Teachers who have completed the graduate teacher programme are struggling to have their qualification recognised in other countries, including Australia.
Dozens of teachers who gained qualified teacher status in Britain through the classroom-based route have been told it does not measure up abroad.
The PGCE, which leads to the same status, is recognised more widely because it involves a year of academic study on top of a degree.
Teachers who have been on the programme argue that it should have equal value. They have launched a website urging the Australian government to accept the graduate teacher programme route, arguing that there is already a teaching shortage in the country. Teachers struggling to get jobs have been invited to write about their experiences on its forum.
The State School Teachers' Union recently warned that Western Australia will have 600 unfilled teaching posts by 2008 if action is not taken soon.
GTP teachers also report problems having their qualifications recognised in the USA, Canada and Spain. It has been accepted without difficulty in New Zealand.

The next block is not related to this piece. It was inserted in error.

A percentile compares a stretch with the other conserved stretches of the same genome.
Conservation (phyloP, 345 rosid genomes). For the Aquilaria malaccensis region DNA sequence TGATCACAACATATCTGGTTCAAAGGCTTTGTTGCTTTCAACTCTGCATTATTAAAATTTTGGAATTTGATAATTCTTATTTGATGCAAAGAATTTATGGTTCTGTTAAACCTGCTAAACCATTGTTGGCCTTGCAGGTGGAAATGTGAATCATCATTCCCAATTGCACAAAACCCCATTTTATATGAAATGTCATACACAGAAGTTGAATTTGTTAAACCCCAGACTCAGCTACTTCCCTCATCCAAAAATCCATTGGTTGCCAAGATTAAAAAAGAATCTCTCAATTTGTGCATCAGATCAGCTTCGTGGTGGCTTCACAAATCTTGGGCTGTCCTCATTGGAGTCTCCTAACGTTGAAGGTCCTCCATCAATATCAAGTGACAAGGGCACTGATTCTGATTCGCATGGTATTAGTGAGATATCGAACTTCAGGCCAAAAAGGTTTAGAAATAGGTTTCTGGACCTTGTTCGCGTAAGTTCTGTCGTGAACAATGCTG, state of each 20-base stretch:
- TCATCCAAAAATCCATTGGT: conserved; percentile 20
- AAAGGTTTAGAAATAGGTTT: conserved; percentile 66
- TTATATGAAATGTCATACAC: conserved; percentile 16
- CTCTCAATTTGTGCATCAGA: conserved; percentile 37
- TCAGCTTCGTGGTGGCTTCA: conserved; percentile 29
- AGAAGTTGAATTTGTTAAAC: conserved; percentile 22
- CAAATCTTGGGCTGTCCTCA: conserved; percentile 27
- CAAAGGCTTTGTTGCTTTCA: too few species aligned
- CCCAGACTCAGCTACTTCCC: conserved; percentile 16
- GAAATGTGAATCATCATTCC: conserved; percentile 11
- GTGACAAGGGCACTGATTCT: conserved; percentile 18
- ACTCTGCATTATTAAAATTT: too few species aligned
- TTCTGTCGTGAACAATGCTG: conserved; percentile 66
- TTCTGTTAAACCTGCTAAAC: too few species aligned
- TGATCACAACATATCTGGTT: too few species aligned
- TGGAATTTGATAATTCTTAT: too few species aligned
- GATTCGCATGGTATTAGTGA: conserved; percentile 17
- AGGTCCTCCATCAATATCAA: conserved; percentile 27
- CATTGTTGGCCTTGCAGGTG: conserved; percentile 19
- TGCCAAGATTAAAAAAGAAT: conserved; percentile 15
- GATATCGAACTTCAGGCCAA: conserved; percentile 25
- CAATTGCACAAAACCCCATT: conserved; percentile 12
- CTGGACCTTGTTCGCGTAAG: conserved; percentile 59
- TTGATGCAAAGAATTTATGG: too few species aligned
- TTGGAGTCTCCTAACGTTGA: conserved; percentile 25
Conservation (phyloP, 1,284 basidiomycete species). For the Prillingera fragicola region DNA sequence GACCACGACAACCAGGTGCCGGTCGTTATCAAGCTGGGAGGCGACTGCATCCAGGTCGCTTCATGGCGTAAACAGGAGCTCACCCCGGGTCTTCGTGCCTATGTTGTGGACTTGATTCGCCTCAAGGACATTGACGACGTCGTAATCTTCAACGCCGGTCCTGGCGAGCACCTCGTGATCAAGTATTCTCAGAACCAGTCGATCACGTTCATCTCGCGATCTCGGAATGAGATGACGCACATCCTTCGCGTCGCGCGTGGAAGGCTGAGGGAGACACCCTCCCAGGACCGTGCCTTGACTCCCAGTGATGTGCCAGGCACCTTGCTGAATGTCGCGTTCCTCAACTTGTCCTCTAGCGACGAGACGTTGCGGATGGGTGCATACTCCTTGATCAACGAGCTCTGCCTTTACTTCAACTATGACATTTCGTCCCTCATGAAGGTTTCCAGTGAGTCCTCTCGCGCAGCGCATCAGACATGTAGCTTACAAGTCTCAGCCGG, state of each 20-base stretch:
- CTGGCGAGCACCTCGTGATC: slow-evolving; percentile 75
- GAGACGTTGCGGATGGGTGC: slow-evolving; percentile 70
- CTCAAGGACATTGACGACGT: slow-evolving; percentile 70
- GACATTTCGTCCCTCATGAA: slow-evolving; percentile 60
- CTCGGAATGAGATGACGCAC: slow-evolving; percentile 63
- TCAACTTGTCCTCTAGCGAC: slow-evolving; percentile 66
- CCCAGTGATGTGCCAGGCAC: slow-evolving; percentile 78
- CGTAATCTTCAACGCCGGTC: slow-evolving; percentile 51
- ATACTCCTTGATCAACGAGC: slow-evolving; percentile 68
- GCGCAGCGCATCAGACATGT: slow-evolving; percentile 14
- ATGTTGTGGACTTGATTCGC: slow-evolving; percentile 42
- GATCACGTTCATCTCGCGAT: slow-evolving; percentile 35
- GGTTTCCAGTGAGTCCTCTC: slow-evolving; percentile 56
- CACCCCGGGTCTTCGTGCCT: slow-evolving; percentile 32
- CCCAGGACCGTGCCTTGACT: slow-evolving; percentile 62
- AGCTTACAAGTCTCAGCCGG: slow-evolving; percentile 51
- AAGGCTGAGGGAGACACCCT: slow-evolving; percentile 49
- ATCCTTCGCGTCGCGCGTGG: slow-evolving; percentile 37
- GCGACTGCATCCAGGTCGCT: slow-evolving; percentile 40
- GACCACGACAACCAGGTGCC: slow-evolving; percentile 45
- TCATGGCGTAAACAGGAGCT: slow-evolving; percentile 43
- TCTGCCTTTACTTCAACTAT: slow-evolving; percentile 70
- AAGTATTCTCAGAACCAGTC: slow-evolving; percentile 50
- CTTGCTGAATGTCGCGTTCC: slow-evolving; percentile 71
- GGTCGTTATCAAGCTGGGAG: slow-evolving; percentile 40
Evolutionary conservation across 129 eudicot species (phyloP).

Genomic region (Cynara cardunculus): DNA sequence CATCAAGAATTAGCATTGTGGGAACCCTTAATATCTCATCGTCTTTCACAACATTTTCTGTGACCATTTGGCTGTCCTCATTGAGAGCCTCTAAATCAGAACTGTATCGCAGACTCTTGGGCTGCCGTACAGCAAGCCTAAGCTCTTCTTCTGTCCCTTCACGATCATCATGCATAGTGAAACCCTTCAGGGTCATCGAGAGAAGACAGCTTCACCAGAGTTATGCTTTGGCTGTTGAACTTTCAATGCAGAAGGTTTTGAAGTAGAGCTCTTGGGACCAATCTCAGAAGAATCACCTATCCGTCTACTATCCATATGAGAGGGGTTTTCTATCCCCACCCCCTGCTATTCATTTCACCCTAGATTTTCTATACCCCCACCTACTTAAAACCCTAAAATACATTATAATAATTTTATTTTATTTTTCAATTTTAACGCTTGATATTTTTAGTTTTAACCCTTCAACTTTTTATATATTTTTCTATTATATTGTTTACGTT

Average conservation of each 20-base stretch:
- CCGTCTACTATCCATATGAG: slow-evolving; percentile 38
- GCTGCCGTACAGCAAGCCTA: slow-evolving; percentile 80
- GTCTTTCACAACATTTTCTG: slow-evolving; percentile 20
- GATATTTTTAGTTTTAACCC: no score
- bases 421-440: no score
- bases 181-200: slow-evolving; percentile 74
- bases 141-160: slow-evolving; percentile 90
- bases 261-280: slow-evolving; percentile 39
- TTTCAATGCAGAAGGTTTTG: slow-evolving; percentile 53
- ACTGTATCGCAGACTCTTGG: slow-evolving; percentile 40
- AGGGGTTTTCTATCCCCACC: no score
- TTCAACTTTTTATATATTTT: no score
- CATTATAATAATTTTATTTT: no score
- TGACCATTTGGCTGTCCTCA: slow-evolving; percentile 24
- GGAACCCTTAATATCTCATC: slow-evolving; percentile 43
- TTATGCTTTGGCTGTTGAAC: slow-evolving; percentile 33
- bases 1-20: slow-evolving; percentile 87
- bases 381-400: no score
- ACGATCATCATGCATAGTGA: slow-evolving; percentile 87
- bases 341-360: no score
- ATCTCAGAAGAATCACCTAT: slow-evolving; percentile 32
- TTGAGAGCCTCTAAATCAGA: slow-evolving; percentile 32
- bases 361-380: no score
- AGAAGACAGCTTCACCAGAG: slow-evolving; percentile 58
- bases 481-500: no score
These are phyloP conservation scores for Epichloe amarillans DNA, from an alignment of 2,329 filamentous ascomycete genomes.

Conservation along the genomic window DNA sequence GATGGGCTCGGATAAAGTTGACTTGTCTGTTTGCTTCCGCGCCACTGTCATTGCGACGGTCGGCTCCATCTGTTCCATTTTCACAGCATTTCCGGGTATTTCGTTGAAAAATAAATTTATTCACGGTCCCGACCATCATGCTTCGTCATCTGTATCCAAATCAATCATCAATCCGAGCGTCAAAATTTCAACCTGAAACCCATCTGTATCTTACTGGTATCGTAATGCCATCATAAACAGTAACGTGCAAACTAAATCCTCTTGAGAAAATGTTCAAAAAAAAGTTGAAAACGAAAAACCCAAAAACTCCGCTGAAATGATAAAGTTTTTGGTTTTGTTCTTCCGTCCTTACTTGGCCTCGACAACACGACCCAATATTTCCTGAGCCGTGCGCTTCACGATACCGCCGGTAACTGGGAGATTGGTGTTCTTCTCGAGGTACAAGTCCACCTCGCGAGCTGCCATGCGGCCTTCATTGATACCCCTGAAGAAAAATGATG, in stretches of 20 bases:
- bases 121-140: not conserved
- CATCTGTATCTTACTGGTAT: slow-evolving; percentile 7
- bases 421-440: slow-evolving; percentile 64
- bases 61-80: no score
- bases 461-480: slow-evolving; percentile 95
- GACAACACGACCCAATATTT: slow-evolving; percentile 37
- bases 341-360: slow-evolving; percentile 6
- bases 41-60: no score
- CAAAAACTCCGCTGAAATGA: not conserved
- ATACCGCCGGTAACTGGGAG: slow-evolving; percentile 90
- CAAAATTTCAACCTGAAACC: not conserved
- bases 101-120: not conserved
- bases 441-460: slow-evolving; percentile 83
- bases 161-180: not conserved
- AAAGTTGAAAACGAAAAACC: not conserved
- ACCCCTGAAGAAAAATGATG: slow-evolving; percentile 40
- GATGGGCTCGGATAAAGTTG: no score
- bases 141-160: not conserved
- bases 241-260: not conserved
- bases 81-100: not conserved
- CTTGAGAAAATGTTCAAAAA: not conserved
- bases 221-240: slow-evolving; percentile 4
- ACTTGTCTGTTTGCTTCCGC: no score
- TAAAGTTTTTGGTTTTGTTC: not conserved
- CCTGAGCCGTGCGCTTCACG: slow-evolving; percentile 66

Emily Webb came from Australia to teach in London in 2003 and trained to teach English on the graduate teacher programme. When she returned home in 2006, she was told she would have to complete an expensive additional year of academic training to work as a qualified teacher.
"I was told point blank that they wouldn't recognise it," she said. "It was a slap in the face, considering all my experience teaching in some very tough schools in the UK."
Samir Yesli, a 27-year-old maths teacher from Rochdale with three years' teaching experience, said he was not told about the apparently inferior status of the graduate teacher programme when he started. "I started looking for jobs in Australia and every state I contacted refused me point blank, saying I had to have a PGCE," he said.
However, one GTP-trained teacher, writing on The TES online staffroom, said he had got a job in Australia. Another said he had been offered posts in Spain and Russia.
Tony Stringer, from the Merseyside and Cheshire GTP Consortium, said teachers approaching authorities overseas should state that they have qualified teacher status, because the graduate teacher programme was not a qualification in itself. He added that GTP providers were exploring the possibility of giving masters accreditation for work done on the programme, creating a higher academic profile.
The Training and Development Agency for Schools says it is up to individuals to find out if the training routes they choose are accepted abroad. Teachers who qualify overseas must complete the year-long overseas trained teacher programme to work as a qualified teacher in the UK.